Canonical touts Linux smartphone as PC alternative

Open source software company Canonical has said that a forthcoming mobile version of its Ubuntu operating system could allow companies to give employees a single device for both mobile and desktop use.

Ubuntu for Phones is a compressed version of Canonical’s Ubuntu desktop distribution of Linux. Not only can it operate as a smartphone operating system, but it can also run desktop apps. That means that if a device carrying the OS is connected to a keyboard, mouse and monitor, or a thin client terminal, it could be used as a desktop PC.

This, Canonical CEO Jane Sibler says, could be used in the enterprise. “We expect Ubuntu to be popular in the enterprise market, enabling customers to provision a single secure device for all PC, thin client and phone functions."

The company expects Ubuntu for Phones to be deploy in one of two ways. It can run on low-end smartphones natively, or can be installed on Android devices as a secondary operating system. This second option will require higher end devices, however, with HDMI and USB support.

"Ubuntu is already the most widely used Linux enterprise desktop, with customers in a wide range of sectors focused on security, cost and manageability," said Sibler. "We also see an opportunity in basic smartphones that are used for the phone, SMS, web and email, where Ubuntu outperforms thanks to its native core apps and stylish presentation."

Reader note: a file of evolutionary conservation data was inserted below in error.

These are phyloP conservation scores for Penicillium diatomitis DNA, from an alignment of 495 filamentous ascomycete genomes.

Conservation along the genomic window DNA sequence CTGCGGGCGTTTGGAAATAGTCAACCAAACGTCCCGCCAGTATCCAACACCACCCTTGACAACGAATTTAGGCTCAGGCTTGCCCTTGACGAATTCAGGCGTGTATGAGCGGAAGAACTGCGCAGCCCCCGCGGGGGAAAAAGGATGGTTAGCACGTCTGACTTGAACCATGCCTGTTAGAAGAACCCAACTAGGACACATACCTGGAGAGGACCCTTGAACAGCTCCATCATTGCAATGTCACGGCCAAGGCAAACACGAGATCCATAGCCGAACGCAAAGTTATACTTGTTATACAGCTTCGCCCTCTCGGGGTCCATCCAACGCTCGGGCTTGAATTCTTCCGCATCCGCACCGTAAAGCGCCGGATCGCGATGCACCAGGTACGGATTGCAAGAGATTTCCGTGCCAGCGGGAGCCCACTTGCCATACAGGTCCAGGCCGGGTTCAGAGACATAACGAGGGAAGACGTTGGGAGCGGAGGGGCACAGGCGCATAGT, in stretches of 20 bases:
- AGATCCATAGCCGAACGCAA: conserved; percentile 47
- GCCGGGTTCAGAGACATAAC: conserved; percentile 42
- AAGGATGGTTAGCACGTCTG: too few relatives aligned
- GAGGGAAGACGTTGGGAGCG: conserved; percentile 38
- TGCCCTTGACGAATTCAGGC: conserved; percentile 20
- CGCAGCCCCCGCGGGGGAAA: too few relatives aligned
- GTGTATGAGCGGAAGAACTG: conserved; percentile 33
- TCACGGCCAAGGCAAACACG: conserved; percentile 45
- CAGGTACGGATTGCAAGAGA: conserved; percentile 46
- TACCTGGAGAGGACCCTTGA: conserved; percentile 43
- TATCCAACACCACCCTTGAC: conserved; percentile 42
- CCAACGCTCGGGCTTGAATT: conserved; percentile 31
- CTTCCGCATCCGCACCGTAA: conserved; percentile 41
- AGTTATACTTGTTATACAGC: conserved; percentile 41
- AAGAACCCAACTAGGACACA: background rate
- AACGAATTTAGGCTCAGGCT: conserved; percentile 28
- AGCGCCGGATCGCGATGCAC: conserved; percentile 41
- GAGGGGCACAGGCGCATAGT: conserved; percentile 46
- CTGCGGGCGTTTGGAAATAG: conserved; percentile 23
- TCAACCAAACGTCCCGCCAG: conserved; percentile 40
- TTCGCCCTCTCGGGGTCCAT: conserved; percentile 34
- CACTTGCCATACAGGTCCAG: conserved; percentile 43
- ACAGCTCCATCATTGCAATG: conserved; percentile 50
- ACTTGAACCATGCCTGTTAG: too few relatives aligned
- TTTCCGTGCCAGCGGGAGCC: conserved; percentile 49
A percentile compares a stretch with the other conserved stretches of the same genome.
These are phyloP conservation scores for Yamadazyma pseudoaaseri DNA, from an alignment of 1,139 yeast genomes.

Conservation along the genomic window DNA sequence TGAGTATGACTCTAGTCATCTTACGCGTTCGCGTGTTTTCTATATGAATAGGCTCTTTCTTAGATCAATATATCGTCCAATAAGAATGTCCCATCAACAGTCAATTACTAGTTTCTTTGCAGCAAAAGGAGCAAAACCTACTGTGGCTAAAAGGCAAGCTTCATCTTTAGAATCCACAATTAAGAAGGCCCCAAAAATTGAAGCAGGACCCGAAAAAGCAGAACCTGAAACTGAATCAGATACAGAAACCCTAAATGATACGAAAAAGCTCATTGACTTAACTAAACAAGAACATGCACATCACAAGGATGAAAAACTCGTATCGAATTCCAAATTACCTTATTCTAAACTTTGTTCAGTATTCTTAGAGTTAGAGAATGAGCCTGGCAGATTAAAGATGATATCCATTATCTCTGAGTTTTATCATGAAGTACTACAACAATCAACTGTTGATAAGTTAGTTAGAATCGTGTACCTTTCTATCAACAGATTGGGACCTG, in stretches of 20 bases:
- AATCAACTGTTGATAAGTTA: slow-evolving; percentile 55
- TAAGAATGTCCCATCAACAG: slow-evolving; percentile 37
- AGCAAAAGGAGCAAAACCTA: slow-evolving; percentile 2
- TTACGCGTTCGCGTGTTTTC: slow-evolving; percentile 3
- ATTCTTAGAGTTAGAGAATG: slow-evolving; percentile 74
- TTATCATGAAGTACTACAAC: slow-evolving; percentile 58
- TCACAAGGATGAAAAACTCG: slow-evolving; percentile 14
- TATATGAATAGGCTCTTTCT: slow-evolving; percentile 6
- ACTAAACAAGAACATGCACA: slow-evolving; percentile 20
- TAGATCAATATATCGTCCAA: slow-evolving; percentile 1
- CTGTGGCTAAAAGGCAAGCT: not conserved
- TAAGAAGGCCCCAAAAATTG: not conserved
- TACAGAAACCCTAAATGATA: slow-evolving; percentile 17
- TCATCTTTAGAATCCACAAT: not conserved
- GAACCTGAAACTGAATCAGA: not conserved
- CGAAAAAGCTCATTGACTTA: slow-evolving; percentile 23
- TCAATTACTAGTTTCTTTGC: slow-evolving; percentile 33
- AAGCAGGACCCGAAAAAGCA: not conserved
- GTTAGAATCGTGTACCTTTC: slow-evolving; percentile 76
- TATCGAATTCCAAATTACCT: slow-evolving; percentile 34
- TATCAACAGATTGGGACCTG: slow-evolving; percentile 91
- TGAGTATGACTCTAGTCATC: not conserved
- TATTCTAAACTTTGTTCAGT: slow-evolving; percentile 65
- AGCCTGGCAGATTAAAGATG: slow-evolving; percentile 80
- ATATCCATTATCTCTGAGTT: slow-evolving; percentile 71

At a press conference in London yesterday, Canonical said that devices with Ubuntu for Phones pre-installed will be available from next year. It also said that the desktop version of Ubuntu has over 20 million users around the world.

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Ben Rossi

Ben was Vitesse Media's editorial director, leading content creation and editorial strategy across all Vitesse products, including its market-leading B2B and consumer magazines, websites, research and...

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